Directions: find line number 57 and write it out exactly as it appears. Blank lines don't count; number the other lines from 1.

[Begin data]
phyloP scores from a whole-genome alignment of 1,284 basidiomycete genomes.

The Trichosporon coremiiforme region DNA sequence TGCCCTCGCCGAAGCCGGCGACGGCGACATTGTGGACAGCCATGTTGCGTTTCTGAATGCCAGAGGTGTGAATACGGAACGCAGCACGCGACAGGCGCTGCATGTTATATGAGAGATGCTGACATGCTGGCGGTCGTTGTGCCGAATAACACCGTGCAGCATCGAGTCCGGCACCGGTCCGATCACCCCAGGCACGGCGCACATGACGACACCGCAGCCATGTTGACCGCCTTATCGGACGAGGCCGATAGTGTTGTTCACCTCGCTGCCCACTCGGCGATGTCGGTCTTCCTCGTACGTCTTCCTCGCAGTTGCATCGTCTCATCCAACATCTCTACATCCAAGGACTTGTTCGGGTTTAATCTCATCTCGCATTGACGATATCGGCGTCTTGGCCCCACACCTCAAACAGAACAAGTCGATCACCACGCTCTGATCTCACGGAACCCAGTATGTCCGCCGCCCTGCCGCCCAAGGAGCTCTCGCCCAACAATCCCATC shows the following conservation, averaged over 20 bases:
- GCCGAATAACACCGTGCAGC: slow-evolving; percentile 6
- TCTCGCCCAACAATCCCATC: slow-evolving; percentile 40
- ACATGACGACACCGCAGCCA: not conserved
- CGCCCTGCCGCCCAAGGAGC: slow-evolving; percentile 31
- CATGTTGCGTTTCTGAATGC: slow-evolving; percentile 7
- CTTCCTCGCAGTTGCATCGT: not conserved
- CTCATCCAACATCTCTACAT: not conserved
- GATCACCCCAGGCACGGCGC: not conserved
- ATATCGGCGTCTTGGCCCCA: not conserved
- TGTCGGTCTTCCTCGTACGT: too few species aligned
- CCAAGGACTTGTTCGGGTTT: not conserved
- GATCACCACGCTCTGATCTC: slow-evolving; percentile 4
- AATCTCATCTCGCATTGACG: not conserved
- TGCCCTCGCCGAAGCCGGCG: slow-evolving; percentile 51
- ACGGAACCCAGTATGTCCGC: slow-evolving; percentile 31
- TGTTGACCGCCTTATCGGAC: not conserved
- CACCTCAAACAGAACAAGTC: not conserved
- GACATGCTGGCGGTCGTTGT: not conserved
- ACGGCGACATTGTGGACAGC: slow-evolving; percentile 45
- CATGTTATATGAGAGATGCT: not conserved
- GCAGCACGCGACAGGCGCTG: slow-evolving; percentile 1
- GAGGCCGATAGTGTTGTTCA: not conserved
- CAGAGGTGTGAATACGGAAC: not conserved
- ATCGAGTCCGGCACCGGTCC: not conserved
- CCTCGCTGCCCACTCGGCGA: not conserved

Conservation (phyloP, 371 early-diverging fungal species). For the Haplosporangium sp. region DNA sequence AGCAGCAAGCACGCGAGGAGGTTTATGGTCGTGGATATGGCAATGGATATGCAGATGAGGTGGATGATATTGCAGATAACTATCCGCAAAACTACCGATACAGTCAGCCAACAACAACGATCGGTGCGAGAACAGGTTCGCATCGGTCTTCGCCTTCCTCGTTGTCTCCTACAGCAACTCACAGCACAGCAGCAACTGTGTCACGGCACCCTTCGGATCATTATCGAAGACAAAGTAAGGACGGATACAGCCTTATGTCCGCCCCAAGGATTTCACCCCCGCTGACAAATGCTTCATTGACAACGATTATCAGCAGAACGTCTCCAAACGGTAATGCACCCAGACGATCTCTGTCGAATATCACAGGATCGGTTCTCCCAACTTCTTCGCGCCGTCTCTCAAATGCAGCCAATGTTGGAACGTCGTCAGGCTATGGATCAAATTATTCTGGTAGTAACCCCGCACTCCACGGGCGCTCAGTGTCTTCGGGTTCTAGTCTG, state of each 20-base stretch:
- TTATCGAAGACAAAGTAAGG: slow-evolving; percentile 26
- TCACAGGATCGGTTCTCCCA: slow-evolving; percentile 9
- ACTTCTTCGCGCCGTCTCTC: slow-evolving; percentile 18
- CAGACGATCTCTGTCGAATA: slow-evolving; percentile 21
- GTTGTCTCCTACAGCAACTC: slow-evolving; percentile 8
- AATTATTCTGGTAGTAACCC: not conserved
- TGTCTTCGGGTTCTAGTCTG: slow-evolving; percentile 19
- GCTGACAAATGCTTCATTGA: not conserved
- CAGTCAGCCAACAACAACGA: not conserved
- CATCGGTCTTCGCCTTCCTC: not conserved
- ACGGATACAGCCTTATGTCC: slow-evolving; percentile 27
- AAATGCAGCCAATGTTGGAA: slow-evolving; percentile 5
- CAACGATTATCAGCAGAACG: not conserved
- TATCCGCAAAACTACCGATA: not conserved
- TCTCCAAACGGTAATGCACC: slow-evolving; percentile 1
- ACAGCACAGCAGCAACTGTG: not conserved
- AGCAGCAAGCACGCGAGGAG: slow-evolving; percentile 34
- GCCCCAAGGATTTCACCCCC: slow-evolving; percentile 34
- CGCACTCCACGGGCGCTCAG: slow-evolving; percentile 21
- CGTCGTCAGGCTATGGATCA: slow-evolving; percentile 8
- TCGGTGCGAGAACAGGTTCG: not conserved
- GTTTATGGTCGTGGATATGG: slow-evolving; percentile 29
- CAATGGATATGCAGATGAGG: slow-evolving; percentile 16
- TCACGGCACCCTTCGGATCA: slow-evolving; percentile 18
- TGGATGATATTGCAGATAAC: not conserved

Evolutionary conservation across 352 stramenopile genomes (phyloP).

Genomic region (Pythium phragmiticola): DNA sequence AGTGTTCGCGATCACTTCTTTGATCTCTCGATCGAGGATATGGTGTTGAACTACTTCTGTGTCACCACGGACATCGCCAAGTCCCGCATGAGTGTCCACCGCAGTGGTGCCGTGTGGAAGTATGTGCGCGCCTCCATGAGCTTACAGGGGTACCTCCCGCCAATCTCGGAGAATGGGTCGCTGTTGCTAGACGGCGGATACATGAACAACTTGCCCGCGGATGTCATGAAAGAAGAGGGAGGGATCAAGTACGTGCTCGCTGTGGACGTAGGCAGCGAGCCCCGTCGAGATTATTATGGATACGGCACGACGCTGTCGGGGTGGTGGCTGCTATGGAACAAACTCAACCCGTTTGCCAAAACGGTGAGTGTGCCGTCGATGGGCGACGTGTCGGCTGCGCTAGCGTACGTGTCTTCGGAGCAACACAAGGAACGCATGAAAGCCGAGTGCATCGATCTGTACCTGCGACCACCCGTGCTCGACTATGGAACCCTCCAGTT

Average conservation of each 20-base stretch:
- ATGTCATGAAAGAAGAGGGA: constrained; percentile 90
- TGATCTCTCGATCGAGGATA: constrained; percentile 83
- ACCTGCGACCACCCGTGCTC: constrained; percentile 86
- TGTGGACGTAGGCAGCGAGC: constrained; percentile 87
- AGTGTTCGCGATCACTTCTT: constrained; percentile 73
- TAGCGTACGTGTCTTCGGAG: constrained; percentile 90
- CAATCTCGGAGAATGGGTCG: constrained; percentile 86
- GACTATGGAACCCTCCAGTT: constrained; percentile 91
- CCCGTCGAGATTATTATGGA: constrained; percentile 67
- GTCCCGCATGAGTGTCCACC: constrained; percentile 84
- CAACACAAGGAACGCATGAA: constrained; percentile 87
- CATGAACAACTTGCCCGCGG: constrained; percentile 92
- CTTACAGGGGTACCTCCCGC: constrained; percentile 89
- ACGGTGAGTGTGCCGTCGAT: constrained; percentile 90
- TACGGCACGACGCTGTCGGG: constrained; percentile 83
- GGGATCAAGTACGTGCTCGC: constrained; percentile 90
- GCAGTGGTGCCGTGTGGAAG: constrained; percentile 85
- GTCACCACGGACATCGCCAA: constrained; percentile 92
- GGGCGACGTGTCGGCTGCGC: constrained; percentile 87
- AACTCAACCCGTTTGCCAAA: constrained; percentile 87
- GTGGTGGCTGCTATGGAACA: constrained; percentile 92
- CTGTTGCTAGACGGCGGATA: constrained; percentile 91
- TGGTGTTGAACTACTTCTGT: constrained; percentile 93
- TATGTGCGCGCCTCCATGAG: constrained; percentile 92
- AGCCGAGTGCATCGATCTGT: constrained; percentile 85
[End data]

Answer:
- ATGTCATGAAAGAAGAGGGA: constrained; percentile 90